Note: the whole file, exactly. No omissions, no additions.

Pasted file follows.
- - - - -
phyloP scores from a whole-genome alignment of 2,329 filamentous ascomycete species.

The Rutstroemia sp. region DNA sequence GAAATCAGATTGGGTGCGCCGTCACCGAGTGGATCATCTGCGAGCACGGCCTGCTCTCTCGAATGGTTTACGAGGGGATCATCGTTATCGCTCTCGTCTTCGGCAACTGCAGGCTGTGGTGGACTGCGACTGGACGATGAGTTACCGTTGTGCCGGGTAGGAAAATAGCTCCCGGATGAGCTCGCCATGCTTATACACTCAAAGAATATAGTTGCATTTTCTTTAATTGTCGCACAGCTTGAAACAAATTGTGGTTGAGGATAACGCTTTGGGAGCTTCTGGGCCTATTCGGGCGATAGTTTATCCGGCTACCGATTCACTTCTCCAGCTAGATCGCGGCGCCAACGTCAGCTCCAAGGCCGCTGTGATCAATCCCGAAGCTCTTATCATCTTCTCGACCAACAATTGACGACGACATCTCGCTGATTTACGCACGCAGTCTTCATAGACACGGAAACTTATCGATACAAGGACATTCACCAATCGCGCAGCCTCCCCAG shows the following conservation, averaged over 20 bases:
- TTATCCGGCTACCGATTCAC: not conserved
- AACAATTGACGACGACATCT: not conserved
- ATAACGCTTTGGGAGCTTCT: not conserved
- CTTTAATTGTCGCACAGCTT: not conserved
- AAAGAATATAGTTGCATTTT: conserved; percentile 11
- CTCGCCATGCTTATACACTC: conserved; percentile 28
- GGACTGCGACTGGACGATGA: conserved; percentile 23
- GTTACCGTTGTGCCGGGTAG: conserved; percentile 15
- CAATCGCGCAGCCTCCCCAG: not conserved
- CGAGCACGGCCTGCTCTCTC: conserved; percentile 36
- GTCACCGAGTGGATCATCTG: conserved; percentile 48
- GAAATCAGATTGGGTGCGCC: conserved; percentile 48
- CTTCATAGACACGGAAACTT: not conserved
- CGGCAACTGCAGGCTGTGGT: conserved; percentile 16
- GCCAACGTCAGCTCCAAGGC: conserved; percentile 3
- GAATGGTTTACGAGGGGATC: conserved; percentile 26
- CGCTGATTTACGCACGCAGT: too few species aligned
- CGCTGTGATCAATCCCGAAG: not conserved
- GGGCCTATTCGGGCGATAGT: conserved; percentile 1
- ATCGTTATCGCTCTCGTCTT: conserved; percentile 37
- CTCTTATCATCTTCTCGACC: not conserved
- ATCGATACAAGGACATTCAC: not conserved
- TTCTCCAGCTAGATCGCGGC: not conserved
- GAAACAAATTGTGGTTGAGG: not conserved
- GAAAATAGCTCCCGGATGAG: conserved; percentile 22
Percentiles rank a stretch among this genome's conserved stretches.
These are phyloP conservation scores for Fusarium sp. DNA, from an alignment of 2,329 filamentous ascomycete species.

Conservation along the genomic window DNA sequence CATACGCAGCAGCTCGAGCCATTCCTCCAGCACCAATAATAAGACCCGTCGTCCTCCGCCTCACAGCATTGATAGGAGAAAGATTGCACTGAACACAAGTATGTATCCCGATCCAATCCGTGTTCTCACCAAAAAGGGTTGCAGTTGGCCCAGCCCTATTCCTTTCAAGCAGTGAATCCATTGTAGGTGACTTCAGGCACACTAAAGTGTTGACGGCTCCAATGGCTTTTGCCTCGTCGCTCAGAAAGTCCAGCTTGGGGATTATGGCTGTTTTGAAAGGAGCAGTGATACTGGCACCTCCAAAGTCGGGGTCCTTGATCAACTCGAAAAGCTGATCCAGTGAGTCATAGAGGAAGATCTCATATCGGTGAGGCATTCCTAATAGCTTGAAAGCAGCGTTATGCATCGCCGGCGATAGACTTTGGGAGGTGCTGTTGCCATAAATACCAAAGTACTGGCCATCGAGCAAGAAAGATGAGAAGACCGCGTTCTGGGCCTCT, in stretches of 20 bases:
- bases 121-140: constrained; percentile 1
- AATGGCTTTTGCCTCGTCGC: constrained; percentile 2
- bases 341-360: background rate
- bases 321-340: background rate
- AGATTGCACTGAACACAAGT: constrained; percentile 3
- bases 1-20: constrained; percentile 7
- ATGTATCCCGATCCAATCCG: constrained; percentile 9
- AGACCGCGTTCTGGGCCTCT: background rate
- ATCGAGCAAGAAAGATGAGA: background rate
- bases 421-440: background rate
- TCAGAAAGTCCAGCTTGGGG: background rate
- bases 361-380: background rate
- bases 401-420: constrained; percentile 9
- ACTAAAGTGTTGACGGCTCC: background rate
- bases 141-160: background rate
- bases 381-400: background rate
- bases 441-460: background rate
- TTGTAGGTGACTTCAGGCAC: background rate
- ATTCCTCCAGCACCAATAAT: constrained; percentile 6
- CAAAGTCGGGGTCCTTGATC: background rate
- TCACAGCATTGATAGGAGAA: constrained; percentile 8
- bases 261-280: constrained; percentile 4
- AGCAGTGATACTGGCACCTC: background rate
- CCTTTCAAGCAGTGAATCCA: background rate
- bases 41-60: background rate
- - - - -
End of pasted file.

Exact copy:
phyloP scores from a whole-genome alignment of 2,329 filamentous ascomycete species.

The Rutstroemia sp. region DNA sequence GAAATCAGATTGGGTGCGCCGTCACCGAGTGGATCATCTGCGAGCACGGCCTGCTCTCTCGAATGGTTTACGAGGGGATCATCGTTATCGCTCTCGTCTTCGGCAACTGCAGGCTGTGGTGGACTGCGACTGGACGATGAGTTACCGTTGTGCCGGGTAGGAAAATAGCTCCCGGATGAGCTCGCCATGCTTATACACTCAAAGAATATAGTTGCATTTTCTTTAATTGTCGCACAGCTTGAAACAAATTGTGGTTGAGGATAACGCTTTGGGAGCTTCTGGGCCTATTCGGGCGATAGTTTATCCGGCTACCGATTCACTTCTCCAGCTAGATCGCGGCGCCAACGTCAGCTCCAAGGCCGCTGTGATCAATCCCGAAGCTCTTATCATCTTCTCGACCAACAATTGACGACGACATCTCGCTGATTTACGCACGCAGTCTTCATAGACACGGAAACTTATCGATACAAGGACATTCACCAATCGCGCAGCCTCCCCAG shows the following conservation, averaged over 20 bases:
- TTATCCGGCTACCGATTCAC: not conserved
- AACAATTGACGACGACATCT: not conserved
- ATAACGCTTTGGGAGCTTCT: not conserved
- CTTTAATTGTCGCACAGCTT: not conserved
- AAAGAATATAGTTGCATTTT: conserved; percentile 11
- CTCGCCATGCTTATACACTC: conserved; percentile 28
- GGACTGCGACTGGACGATGA: conserved; percentile 23
- GTTACCGTTGTGCCGGGTAG: conserved; percentile 15
- CAATCGCGCAGCCTCCCCAG: not conserved
- CGAGCACGGCCTGCTCTCTC: conserved; percentile 36
- GTCACCGAGTGGATCATCTG: conserved; percentile 48
- GAAATCAGATTGGGTGCGCC: conserved; percentile 48
- CTTCATAGACACGGAAACTT: not conserved
- CGGCAACTGCAGGCTGTGGT: conserved; percentile 16
- GCCAACGTCAGCTCCAAGGC: conserved; percentile 3
- GAATGGTTTACGAGGGGATC: conserved; percentile 26
- CGCTGATTTACGCACGCAGT: too few species aligned
- CGCTGTGATCAATCCCGAAG: not conserved
- GGGCCTATTCGGGCGATAGT: conserved; percentile 1
- ATCGTTATCGCTCTCGTCTT: conserved; percentile 37
- CTCTTATCATCTTCTCGACC: not conserved
- ATCGATACAAGGACATTCAC: not conserved
- TTCTCCAGCTAGATCGCGGC: not conserved
- GAAACAAATTGTGGTTGAGG: not conserved
- GAAAATAGCTCCCGGATGAG: conserved; percentile 22
Percentiles rank a stretch among this genome's conserved stretches.
These are phyloP conservation scores for Fusarium sp. DNA, from an alignment of 2,329 filamentous ascomycete species.

Conservation along the genomic window DNA sequence CATACGCAGCAGCTCGAGCCATTCCTCCAGCACCAATAATAAGACCCGTCGTCCTCCGCCTCACAGCATTGATAGGAGAAAGATTGCACTGAACACAAGTATGTATCCCGATCCAATCCGTGTTCTCACCAAAAAGGGTTGCAGTTGGCCCAGCCCTATTCCTTTCAAGCAGTGAATCCATTGTAGGTGACTTCAGGCACACTAAAGTGTTGACGGCTCCAATGGCTTTTGCCTCGTCGCTCAGAAAGTCCAGCTTGGGGATTATGGCTGTTTTGAAAGGAGCAGTGATACTGGCACCTCCAAAGTCGGGGTCCTTGATCAACTCGAAAAGCTGATCCAGTGAGTCATAGAGGAAGATCTCATATCGGTGAGGCATTCCTAATAGCTTGAAAGCAGCGTTATGCATCGCCGGCGATAGACTTTGGGAGGTGCTGTTGCCATAAATACCAAAGTACTGGCCATCGAGCAAGAAAGATGAGAAGACCGCGTTCTGGGCCTCT, in stretches of 20 bases:
- bases 121-140: constrained; percentile 1
- AATGGCTTTTGCCTCGTCGC: constrained; percentile 2
- bases 341-360: background rate
- bases 321-340: background rate
- AGATTGCACTGAACACAAGT: constrained; percentile 3
- bases 1-20: constrained; percentile 7
- ATGTATCCCGATCCAATCCG: constrained; percentile 9
- AGACCGCGTTCTGGGCCTCT: background rate
- ATCGAGCAAGAAAGATGAGA: background rate
- bases 421-440: background rate
- TCAGAAAGTCCAGCTTGGGG: background rate
- bases 361-380: background rate
- bases 401-420: constrained; percentile 9
- ACTAAAGTGTTGACGGCTCC: background rate
- bases 141-160: background rate
- bases 381-400: background rate
- bases 441-460: background rate
- TTGTAGGTGACTTCAGGCAC: background rate
- ATTCCTCCAGCACCAATAAT: constrained; percentile 6
- CAAAGTCGGGGTCCTTGATC: background rate
- TCACAGCATTGATAGGAGAA: constrained; percentile 8
- bases 261-280: constrained; percentile 4
- AGCAGTGATACTGGCACCTC: background rate
- CCTTTCAAGCAGTGAATCCA: background rate
- bases 41-60: background rate